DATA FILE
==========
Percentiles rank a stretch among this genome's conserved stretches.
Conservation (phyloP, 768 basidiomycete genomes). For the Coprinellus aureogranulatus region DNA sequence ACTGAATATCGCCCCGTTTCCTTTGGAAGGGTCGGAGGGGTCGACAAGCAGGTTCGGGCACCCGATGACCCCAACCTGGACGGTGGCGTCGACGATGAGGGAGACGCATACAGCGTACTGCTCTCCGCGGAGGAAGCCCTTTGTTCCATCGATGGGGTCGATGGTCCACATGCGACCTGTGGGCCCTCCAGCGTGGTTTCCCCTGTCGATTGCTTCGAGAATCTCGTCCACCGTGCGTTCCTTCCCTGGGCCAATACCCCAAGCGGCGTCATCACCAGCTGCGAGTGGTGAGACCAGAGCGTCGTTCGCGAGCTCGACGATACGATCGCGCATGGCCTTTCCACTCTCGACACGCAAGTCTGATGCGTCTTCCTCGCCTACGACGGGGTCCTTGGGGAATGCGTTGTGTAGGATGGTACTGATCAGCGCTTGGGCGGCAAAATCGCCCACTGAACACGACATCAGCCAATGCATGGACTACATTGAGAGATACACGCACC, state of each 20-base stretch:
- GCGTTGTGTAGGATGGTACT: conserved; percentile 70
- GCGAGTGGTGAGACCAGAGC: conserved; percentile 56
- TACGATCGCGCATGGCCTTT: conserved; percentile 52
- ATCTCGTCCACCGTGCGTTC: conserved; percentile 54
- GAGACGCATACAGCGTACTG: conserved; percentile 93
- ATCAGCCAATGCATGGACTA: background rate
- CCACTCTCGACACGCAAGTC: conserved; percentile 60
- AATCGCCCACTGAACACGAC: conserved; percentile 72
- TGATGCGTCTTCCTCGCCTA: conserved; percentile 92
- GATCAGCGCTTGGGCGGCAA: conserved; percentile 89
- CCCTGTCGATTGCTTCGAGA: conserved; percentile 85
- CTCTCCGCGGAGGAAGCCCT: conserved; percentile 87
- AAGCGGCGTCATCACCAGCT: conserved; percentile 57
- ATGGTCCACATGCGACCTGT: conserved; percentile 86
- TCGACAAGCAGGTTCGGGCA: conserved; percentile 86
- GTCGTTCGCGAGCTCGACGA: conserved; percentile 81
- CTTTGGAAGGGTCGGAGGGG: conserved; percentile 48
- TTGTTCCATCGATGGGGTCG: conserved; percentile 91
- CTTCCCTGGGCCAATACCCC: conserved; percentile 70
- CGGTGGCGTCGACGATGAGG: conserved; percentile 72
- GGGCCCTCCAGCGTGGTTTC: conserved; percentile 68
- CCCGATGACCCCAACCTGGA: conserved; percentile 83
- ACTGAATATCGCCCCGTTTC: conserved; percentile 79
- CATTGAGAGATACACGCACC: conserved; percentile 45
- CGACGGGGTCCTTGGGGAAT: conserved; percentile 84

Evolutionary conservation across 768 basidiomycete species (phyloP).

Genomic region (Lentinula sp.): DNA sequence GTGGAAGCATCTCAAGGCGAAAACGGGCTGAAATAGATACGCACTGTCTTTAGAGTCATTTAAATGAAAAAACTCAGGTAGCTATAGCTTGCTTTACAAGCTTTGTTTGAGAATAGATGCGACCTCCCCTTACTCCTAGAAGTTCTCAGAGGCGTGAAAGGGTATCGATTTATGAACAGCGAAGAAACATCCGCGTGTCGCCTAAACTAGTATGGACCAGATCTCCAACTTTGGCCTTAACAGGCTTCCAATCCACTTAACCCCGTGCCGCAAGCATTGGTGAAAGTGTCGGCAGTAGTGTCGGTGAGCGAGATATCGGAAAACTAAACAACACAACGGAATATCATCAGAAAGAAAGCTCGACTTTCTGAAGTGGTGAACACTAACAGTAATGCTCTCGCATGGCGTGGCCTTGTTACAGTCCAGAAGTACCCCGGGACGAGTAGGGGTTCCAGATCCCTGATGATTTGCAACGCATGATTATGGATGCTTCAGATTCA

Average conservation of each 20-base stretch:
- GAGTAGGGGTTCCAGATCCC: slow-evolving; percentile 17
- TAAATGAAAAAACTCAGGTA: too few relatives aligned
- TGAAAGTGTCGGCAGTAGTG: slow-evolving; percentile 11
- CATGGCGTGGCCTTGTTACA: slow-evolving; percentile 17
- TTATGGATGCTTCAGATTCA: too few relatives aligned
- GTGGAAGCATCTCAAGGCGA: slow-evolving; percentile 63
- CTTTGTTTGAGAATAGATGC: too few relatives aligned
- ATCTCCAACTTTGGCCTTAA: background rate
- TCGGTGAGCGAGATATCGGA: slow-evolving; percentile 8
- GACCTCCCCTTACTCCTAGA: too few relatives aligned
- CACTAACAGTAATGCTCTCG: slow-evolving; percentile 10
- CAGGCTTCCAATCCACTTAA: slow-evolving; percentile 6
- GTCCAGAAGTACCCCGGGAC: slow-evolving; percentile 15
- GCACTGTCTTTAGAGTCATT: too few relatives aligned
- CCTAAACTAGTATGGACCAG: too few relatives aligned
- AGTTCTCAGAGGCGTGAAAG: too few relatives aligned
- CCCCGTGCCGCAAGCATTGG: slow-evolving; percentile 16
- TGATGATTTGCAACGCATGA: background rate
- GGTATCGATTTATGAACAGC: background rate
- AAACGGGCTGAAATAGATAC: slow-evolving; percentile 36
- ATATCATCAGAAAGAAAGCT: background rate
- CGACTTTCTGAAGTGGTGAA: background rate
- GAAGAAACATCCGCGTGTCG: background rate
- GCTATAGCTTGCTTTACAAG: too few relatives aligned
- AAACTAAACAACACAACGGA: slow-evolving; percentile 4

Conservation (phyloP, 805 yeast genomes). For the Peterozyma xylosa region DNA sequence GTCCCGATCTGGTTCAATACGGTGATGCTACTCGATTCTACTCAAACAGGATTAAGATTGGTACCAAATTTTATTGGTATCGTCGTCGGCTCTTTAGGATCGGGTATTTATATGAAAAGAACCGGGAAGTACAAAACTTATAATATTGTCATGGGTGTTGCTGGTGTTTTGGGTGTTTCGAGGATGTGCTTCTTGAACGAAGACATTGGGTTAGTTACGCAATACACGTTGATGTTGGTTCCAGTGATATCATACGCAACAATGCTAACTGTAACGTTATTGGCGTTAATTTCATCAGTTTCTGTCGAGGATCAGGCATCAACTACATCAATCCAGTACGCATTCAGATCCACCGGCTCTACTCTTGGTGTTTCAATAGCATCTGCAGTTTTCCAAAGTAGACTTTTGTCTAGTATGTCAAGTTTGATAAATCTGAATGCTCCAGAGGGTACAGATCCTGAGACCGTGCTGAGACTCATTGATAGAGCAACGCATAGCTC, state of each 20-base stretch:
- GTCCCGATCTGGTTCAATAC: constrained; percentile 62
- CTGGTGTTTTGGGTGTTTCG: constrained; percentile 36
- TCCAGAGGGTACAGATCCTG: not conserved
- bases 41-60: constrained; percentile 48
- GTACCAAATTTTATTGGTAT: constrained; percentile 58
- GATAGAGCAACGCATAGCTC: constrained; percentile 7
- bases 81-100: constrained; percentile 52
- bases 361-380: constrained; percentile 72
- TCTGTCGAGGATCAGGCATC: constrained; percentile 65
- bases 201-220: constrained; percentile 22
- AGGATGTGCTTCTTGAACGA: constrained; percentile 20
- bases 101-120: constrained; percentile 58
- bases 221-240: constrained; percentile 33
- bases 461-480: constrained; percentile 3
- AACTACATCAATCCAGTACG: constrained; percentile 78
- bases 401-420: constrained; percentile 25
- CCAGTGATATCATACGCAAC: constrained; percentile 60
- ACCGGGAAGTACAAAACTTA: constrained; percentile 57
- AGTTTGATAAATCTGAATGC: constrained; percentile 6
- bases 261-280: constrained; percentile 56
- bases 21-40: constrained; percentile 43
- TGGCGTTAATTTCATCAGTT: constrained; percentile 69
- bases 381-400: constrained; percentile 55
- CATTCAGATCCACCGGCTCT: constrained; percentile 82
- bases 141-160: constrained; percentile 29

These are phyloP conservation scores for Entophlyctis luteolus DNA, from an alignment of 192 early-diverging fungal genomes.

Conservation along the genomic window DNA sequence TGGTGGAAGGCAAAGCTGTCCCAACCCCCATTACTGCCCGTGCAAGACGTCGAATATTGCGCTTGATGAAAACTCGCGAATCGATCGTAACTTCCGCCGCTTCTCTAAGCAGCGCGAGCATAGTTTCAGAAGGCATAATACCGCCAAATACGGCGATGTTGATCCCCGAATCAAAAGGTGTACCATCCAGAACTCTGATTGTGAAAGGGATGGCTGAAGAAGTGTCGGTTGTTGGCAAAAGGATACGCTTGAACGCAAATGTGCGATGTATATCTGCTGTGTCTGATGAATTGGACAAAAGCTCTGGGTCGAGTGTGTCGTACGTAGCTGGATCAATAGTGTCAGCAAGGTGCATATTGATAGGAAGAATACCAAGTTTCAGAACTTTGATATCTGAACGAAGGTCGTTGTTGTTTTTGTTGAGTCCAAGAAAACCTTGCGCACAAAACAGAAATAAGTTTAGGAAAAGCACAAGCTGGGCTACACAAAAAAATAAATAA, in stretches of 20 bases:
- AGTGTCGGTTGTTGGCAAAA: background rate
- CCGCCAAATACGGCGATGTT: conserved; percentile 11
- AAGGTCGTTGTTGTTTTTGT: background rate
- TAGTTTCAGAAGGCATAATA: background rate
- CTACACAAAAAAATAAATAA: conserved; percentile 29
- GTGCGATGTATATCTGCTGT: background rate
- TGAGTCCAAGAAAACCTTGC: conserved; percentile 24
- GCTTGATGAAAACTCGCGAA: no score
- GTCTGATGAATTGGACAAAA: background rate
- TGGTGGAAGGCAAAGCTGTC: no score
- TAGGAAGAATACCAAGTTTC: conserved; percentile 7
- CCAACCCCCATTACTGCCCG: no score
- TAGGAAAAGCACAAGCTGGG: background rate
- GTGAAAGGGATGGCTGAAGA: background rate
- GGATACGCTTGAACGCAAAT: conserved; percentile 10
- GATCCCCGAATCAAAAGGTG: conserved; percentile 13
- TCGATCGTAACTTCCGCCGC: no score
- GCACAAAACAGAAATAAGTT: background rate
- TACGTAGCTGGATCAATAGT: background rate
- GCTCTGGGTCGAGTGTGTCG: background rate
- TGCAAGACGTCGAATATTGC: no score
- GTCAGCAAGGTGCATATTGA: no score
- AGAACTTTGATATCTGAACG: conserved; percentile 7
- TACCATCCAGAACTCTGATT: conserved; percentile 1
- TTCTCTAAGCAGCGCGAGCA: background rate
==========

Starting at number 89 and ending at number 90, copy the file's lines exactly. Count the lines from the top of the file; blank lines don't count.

- GTGCGATGTATATCTGCTGT: background rate
- TGAGTCCAAGAAAACCTTGC: conserved; percentile 24